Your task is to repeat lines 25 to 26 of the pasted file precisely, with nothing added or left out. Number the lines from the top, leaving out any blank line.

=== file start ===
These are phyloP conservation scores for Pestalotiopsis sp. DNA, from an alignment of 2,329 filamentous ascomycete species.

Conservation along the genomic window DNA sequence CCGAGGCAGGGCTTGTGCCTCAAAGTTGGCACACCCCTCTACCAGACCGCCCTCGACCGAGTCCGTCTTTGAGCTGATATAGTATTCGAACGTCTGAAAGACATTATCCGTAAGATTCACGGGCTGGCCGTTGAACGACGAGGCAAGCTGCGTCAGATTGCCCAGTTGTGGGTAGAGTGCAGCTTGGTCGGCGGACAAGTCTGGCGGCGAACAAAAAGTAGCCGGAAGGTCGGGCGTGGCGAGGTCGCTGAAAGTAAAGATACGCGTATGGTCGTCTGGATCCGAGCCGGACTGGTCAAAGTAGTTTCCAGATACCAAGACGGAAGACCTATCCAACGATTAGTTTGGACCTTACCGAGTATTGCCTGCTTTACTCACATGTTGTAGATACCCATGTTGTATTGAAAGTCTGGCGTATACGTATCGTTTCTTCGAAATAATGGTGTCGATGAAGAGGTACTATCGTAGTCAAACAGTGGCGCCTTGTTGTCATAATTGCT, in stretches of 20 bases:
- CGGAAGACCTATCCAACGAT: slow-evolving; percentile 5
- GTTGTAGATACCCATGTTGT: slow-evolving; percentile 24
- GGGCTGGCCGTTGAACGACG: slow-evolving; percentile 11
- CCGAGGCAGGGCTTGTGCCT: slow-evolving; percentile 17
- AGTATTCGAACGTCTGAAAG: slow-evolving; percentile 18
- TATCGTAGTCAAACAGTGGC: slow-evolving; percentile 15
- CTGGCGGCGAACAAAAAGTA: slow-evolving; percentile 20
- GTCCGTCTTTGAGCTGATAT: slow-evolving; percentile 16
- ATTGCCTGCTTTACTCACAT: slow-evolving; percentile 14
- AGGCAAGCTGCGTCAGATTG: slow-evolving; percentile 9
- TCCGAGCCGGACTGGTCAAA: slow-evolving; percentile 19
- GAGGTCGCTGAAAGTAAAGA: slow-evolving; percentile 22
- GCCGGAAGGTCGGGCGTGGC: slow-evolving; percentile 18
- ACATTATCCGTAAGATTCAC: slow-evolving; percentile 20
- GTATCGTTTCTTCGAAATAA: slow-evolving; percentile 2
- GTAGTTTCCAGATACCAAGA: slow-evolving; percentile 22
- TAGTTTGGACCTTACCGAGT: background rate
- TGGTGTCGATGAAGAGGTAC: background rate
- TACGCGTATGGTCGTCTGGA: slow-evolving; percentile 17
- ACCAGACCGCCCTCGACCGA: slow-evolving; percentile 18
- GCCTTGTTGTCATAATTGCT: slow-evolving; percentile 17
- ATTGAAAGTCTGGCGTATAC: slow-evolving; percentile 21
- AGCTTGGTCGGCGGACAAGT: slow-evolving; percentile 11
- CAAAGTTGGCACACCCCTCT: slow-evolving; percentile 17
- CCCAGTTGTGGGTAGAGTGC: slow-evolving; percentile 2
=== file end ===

- AGCTTGGTCGGCGGACAAGT: slow-evolving; percentile 11
- CAAAGTTGGCACACCCCTCT: slow-evolving; percentile 17